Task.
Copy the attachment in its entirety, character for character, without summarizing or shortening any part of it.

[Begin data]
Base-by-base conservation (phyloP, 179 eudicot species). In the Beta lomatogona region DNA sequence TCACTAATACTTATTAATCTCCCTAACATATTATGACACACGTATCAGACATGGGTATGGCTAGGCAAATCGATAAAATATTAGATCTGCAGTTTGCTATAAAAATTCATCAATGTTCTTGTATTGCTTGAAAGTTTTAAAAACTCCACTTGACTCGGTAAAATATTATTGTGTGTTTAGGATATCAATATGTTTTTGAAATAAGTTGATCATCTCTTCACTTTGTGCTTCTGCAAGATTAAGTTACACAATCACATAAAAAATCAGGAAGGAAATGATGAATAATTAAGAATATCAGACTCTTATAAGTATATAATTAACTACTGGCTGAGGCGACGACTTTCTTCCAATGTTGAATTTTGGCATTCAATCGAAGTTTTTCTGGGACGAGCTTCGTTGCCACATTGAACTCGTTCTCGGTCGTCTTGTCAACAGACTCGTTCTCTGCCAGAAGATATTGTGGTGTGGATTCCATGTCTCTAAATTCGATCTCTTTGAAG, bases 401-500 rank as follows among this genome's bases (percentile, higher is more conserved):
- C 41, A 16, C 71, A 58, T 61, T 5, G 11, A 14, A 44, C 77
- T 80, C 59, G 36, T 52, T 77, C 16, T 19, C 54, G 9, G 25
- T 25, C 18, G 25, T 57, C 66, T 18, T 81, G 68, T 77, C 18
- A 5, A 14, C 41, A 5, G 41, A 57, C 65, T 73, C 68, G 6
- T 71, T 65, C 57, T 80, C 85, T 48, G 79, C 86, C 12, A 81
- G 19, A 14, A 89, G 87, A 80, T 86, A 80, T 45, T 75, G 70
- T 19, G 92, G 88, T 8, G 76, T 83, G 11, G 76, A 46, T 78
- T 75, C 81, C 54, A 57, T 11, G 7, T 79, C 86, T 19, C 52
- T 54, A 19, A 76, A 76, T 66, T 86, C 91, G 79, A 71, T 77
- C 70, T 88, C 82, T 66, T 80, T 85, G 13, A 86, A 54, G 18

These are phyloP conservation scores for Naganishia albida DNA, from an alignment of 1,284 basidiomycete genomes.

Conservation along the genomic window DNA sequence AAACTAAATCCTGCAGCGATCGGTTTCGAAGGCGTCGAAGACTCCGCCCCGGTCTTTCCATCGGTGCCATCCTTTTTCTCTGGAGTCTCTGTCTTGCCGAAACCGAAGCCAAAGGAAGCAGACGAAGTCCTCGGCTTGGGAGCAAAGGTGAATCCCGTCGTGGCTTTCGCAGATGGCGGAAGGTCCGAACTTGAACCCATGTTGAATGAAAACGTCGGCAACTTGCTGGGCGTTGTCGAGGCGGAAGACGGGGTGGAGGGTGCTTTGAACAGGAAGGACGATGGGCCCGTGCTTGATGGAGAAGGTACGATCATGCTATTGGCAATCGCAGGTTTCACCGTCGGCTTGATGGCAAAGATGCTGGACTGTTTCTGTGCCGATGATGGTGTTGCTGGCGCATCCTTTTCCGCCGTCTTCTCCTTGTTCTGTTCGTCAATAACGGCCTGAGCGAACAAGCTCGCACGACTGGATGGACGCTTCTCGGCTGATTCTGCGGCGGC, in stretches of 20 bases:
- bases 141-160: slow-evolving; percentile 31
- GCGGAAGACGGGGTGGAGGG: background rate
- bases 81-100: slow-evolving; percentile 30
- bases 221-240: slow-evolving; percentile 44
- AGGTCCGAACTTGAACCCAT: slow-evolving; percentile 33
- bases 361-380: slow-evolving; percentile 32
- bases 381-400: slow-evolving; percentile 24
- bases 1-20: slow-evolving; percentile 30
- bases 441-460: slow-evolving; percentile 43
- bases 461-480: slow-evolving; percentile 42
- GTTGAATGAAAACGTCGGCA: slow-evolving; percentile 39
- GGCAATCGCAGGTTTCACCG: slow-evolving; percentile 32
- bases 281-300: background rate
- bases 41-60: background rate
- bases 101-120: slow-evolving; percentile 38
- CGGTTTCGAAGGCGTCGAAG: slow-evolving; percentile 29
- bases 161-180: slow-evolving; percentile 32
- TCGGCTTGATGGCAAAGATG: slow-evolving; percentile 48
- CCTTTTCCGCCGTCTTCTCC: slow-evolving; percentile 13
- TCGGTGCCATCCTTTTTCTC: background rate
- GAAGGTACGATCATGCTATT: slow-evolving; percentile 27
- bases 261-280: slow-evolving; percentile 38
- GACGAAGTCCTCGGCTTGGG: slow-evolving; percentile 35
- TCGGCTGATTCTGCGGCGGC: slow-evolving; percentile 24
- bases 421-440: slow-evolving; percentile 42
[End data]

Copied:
Base-by-base conservation (phyloP, 179 eudicot species). In the Beta lomatogona region DNA sequence TCACTAATACTTATTAATCTCCCTAACATATTATGACACACGTATCAGACATGGGTATGGCTAGGCAAATCGATAAAATATTAGATCTGCAGTTTGCTATAAAAATTCATCAATGTTCTTGTATTGCTTGAAAGTTTTAAAAACTCCACTTGACTCGGTAAAATATTATTGTGTGTTTAGGATATCAATATGTTTTTGAAATAAGTTGATCATCTCTTCACTTTGTGCTTCTGCAAGATTAAGTTACACAATCACATAAAAAATCAGGAAGGAAATGATGAATAATTAAGAATATCAGACTCTTATAAGTATATAATTAACTACTGGCTGAGGCGACGACTTTCTTCCAATGTTGAATTTTGGCATTCAATCGAAGTTTTTCTGGGACGAGCTTCGTTGCCACATTGAACTCGTTCTCGGTCGTCTTGTCAACAGACTCGTTCTCTGCCAGAAGATATTGTGGTGTGGATTCCATGTCTCTAAATTCGATCTCTTTGAAG, bases 401-500 rank as follows among this genome's bases (percentile, higher is more conserved):
- C 41, A 16, C 71, A 58, T 61, T 5, G 11, A 14, A 44, C 77
- T 80, C 59, G 36, T 52, T 77, C 16, T 19, C 54, G 9, G 25
- T 25, C 18, G 25, T 57, C 66, T 18, T 81, G 68, T 77, C 18
- A 5, A 14, C 41, A 5, G 41, A 57, C 65, T 73, C 68, G 6
- T 71, T 65, C 57, T 80, C 85, T 48, G 79, C 86, C 12, A 81
- G 19, A 14, A 89, G 87, A 80, T 86, A 80, T 45, T 75, G 70
- T 19, G 92, G 88, T 8, G 76, T 83, G 11, G 76, A 46, T 78
- T 75, C 81, C 54, A 57, T 11, G 7, T 79, C 86, T 19, C 52
- T 54, A 19, A 76, A 76, T 66, T 86, C 91, G 79, A 71, T 77
- C 70, T 88, C 82, T 66, T 80, T 85, G 13, A 86, A 54, G 18

These are phyloP conservation scores for Naganishia albida DNA, from an alignment of 1,284 basidiomycete genomes.

Conservation along the genomic window DNA sequence AAACTAAATCCTGCAGCGATCGGTTTCGAAGGCGTCGAAGACTCCGCCCCGGTCTTTCCATCGGTGCCATCCTTTTTCTCTGGAGTCTCTGTCTTGCCGAAACCGAAGCCAAAGGAAGCAGACGAAGTCCTCGGCTTGGGAGCAAAGGTGAATCCCGTCGTGGCTTTCGCAGATGGCGGAAGGTCCGAACTTGAACCCATGTTGAATGAAAACGTCGGCAACTTGCTGGGCGTTGTCGAGGCGGAAGACGGGGTGGAGGGTGCTTTGAACAGGAAGGACGATGGGCCCGTGCTTGATGGAGAAGGTACGATCATGCTATTGGCAATCGCAGGTTTCACCGTCGGCTTGATGGCAAAGATGCTGGACTGTTTCTGTGCCGATGATGGTGTTGCTGGCGCATCCTTTTCCGCCGTCTTCTCCTTGTTCTGTTCGTCAATAACGGCCTGAGCGAACAAGCTCGCACGACTGGATGGACGCTTCTCGGCTGATTCTGCGGCGGC, in stretches of 20 bases:
- bases 141-160: slow-evolving; percentile 31
- GCGGAAGACGGGGTGGAGGG: background rate
- bases 81-100: slow-evolving; percentile 30
- bases 221-240: slow-evolving; percentile 44
- AGGTCCGAACTTGAACCCAT: slow-evolving; percentile 33
- bases 361-380: slow-evolving; percentile 32
- bases 381-400: slow-evolving; percentile 24
- bases 1-20: slow-evolving; percentile 30
- bases 441-460: slow-evolving; percentile 43
- bases 461-480: slow-evolving; percentile 42
- GTTGAATGAAAACGTCGGCA: slow-evolving; percentile 39
- GGCAATCGCAGGTTTCACCG: slow-evolving; percentile 32
- bases 281-300: background rate
- bases 41-60: background rate
- bases 101-120: slow-evolving; percentile 38
- CGGTTTCGAAGGCGTCGAAG: slow-evolving; percentile 29
- bases 161-180: slow-evolving; percentile 32
- TCGGCTTGATGGCAAAGATG: slow-evolving; percentile 48
- CCTTTTCCGCCGTCTTCTCC: slow-evolving; percentile 13
- TCGGTGCCATCCTTTTTCTC: background rate
- GAAGGTACGATCATGCTATT: slow-evolving; percentile 27
- bases 261-280: slow-evolving; percentile 38
- GACGAAGTCCTCGGCTTGGG: slow-evolving; percentile 35
- TCGGCTGATTCTGCGGCGGC: slow-evolving; percentile 24
- bases 421-440: slow-evolving; percentile 42